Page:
The minor contends it is “well established” that “evidence of the flight of one participant is not admissible as to another participant.” He argues, therefore, that a reasonable attorney would have objected when the juvenile court indicated it considered Michael’s flight attempt as a factor supporting its findings.
The minor cites People v. Pitts (1990) 223 Cal.App.3d 606 (Pitts) and People v. Mora (1956) 139 Cal.App.2d 266 (Mora) in support of his claim. Those cases hold that where there are multiple defendants, and the evidence shows flight by only one or some of the defendants, a flight instruction should be modified to limit its application only to the defendant or defendants who fled. (Pitts, supra, at p. 879; see also Mora, supra, at p. 274.) In other words, the jury should not be instructed that it may consider one defendant’s flight “as evidencing a consciousness of guilt on the part of all defendants.” (Pitts, supra, at p. 879.)
In the instant case, there was no flight instruction. But even assuming that Pitts and Mora stand for the proposition that the trier of fact may not infer a person’s consciousness of guilt based on the flight of another person, the juvenile court here did not violate that principle. The juvenile court did not infer the minor had a consciousness of guilt based on Michael’s flight. Rather, the juvenile court considered the evidence of Michael’s flight as showing Michael had a consciousness of guilt, which contradicted the minor’s alibi. Since the minor had testified that he and Michael were together at the time Sanchez was being confronted by the others, and that neither he nor Michael were involved in the assault, Michael’s attempt to flee was relevant to show that the minor’s testimony was untrue. Thus, the juvenile court’s findings did not violate the principle that a person’s consciousness of guilt may not be inferred from another person’s flight, and trial counsel’s failure to object did not fall below a standard of “reasonable competence.” (See Anderson, supra, 25 Cal.4th at p. 569.)
Even if we assume that reasonable trial counsel would have objected because the juvenile court’s findings indicated that the court inferred the minor’s consciousness of guilt from Michael’s flight, the record does not show that the minor was prejudiced. The juvenile court’s findings indicate other evidence was significant in finding that the minor was involved in the assault. The juvenile court emphasized that the minor’s own testimony had put himself at the scene and in the company of the other identified participants in the assault. The juvenile court also highlighted the fact that Angel, the eyewitness, had been “adamant” that the entire group had been involved in the fight, that Angel’s descriptions of two of the participants matched the minor and Michael, and that Sanchez had given a similar description of the minor and had identified the minor in court “with 100 percent certainty,” as well as at the in-field show-up. The juvenile court’s statements show that even if the minor’s trial counsel had objected when the juvenile court discussed Michael’s flight attempt, there is no reasonable probability that “ ‘ “the result of the proceeding would have been different.” ’ ” (Anderson, supra, 25 Cal.4th at p. 569.)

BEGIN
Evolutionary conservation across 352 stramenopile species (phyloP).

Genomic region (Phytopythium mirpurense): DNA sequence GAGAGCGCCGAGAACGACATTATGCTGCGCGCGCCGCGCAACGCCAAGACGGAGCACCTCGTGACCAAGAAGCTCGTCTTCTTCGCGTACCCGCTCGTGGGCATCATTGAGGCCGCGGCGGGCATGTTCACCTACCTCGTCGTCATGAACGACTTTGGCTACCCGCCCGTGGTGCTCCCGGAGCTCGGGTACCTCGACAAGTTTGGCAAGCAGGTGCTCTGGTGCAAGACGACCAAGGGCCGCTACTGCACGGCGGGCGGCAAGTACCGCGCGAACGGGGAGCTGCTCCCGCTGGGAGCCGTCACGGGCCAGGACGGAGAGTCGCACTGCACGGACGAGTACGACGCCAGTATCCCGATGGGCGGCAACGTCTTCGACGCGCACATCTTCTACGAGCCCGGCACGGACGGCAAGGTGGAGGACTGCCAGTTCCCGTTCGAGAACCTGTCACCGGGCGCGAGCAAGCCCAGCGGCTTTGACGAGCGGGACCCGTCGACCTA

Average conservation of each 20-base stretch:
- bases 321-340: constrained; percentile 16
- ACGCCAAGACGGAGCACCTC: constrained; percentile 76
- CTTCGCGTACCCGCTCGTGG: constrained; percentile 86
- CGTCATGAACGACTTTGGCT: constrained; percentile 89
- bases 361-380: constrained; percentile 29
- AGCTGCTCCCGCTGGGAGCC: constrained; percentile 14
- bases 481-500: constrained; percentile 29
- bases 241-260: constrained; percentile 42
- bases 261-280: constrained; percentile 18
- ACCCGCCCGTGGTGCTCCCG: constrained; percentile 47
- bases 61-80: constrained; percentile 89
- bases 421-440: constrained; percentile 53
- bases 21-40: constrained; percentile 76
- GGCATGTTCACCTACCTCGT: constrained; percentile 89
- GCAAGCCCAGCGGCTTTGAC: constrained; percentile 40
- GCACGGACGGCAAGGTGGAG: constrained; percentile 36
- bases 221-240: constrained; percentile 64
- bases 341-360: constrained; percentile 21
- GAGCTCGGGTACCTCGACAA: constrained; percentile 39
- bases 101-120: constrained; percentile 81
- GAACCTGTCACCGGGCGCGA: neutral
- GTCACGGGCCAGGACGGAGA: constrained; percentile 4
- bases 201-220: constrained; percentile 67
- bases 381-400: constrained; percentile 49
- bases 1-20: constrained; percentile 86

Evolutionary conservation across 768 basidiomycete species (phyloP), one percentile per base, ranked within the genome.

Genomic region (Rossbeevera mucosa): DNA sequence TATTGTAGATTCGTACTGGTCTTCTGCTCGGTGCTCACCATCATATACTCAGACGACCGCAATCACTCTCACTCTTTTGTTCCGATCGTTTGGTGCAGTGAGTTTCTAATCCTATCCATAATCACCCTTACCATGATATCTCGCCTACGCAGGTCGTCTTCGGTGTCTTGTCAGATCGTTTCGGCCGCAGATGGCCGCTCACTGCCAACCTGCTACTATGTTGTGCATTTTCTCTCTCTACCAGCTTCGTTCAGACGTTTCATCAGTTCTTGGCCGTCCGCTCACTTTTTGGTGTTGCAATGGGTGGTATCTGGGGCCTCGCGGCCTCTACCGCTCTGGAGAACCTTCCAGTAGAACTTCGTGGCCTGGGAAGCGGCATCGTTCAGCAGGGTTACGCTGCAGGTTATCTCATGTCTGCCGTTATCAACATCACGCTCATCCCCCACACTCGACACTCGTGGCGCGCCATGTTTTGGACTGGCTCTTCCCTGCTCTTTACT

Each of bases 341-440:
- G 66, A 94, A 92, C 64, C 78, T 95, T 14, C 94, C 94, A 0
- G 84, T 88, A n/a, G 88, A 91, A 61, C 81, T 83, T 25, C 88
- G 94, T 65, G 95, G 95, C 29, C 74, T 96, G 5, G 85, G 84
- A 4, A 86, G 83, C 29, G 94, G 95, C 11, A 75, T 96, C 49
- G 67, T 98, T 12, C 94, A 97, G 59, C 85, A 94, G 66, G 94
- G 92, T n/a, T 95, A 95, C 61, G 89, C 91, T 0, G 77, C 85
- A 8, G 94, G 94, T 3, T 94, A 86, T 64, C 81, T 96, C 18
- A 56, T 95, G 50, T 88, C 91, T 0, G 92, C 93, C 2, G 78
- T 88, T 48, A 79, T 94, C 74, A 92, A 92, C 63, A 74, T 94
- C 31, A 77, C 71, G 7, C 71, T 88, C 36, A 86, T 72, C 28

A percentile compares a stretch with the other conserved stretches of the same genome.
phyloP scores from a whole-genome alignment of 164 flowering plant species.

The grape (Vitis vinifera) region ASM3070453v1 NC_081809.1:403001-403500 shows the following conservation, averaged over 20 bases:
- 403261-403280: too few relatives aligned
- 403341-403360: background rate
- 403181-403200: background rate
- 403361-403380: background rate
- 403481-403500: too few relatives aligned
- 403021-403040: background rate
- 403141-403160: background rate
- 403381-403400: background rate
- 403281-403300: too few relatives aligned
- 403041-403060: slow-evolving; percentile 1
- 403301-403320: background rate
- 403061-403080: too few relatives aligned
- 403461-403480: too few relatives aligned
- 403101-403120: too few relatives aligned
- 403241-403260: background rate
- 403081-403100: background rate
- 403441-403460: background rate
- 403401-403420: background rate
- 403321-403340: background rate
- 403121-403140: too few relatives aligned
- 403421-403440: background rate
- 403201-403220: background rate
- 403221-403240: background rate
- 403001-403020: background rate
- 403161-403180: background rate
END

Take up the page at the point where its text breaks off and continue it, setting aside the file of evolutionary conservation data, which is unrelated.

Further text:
IV. DISPOSITION
The juvenile court’s orders are affirmed.






___________________________________________
BAMATTRE-MANOUKIAN, J.






WE CONCUR:






__________________________
ELIA, ACTING P.J.






__________________________
MIHARA, J.





Description Following a contested jurisdictional hearing, the juvenile court sustained a Welfare and Institutions Code section 602 petition alleging that the minor, I.U., committed a felony assault by means of force likely to produce great bodily injury (Pen. Code, § 245, subd. (a)(4)). The juvenile court declared the minor a ward of the court and returned him to the custody of his parents on probation, with conditions including serving 45 days on the Cellular Electronic Monitoring Program.
On appeal, the minor contends the juvenile court erred by finding he had committed the felony assault based in part on evidence that his companion fled when stopped by police. For reasons that we will explain, we will affirm the juvenile court’s orders.